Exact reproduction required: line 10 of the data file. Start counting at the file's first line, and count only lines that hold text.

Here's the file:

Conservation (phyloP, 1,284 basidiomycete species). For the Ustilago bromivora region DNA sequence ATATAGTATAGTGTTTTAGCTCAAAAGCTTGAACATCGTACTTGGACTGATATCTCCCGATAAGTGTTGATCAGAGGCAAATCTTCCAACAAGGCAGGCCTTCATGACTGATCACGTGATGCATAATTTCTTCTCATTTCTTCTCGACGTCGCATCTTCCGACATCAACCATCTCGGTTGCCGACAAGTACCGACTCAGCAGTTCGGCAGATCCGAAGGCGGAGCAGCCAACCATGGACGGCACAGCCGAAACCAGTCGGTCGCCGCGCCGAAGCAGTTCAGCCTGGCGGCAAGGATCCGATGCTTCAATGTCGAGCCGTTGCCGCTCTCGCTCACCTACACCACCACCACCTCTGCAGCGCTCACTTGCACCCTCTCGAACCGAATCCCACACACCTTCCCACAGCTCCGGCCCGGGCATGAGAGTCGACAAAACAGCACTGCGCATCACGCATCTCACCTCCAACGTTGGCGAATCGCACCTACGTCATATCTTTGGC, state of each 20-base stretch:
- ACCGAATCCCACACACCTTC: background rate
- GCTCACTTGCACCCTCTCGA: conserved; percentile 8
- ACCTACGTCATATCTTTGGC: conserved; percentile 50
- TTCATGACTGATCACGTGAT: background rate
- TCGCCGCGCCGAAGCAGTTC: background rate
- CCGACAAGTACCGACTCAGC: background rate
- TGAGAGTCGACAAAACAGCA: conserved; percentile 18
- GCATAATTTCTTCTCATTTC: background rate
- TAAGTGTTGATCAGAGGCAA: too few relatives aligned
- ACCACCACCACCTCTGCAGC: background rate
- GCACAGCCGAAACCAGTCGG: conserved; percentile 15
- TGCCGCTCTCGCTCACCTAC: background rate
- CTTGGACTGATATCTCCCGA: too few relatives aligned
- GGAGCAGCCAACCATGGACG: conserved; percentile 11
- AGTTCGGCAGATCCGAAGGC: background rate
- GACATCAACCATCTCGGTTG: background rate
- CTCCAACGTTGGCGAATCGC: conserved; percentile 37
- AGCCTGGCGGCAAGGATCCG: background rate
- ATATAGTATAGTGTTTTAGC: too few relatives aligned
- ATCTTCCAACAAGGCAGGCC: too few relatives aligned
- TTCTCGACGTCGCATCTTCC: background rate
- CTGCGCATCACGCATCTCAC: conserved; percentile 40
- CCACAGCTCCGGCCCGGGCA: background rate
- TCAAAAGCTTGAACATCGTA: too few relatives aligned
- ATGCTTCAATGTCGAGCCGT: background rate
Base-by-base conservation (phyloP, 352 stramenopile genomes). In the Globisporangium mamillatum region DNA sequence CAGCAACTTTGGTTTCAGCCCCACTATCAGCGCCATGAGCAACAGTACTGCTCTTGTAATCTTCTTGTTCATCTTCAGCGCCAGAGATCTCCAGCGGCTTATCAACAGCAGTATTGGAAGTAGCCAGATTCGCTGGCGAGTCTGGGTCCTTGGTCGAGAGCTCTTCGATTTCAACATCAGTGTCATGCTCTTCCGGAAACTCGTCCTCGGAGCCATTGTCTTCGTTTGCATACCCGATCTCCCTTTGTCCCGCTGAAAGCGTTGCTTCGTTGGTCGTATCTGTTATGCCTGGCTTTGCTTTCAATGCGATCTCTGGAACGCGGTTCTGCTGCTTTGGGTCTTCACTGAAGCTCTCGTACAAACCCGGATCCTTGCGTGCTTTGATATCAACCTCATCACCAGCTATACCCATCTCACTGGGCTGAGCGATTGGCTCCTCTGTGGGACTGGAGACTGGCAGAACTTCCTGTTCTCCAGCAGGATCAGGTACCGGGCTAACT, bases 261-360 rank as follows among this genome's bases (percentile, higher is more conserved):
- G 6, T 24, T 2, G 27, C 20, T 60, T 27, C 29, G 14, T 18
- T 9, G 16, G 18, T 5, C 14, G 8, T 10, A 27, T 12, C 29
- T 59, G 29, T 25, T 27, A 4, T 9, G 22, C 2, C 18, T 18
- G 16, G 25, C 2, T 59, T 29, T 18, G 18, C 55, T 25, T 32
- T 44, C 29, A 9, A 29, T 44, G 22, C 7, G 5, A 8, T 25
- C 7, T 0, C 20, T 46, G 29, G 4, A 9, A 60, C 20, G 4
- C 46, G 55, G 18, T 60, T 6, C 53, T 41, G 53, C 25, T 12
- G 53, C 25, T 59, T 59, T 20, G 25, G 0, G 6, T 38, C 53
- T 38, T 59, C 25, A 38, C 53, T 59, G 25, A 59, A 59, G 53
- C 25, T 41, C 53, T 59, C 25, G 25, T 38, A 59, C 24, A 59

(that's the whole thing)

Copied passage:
- TAAGTGTTGATCAGAGGCAA: too few relatives aligned